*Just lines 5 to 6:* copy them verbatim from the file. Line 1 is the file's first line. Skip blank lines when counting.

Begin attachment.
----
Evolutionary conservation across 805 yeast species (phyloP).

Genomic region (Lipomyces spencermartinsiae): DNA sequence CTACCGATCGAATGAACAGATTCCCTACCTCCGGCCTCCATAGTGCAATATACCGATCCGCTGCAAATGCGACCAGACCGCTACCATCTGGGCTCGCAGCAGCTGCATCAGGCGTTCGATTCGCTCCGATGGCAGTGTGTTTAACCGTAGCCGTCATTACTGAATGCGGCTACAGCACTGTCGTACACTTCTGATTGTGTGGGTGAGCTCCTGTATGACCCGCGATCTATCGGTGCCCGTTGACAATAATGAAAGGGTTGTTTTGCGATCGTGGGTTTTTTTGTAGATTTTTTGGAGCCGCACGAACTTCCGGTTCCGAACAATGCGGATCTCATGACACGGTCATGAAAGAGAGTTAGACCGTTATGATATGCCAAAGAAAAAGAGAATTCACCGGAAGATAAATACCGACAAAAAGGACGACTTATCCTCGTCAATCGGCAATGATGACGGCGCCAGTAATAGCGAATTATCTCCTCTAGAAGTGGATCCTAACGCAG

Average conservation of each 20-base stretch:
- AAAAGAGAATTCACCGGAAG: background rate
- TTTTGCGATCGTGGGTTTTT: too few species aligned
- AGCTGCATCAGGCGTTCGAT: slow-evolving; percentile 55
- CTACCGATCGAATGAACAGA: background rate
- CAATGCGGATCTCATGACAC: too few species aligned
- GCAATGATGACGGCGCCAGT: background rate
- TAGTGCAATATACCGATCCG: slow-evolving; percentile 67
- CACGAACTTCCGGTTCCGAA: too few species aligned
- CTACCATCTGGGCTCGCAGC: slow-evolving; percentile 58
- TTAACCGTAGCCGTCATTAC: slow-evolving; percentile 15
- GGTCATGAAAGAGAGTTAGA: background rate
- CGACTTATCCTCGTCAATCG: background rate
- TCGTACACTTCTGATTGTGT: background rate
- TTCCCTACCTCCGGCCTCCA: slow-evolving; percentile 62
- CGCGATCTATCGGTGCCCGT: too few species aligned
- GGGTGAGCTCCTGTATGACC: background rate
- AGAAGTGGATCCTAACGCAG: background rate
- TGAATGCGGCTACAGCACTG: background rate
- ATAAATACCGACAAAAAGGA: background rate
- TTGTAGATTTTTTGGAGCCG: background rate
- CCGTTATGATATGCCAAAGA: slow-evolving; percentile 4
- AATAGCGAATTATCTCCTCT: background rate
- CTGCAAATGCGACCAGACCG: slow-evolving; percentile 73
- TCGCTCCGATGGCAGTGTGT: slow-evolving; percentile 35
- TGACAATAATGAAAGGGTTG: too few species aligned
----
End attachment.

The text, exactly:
- TTTTGCGATCGTGGGTTTTT: too few species aligned
- AGCTGCATCAGGCGTTCGAT: slow-evolving; percentile 55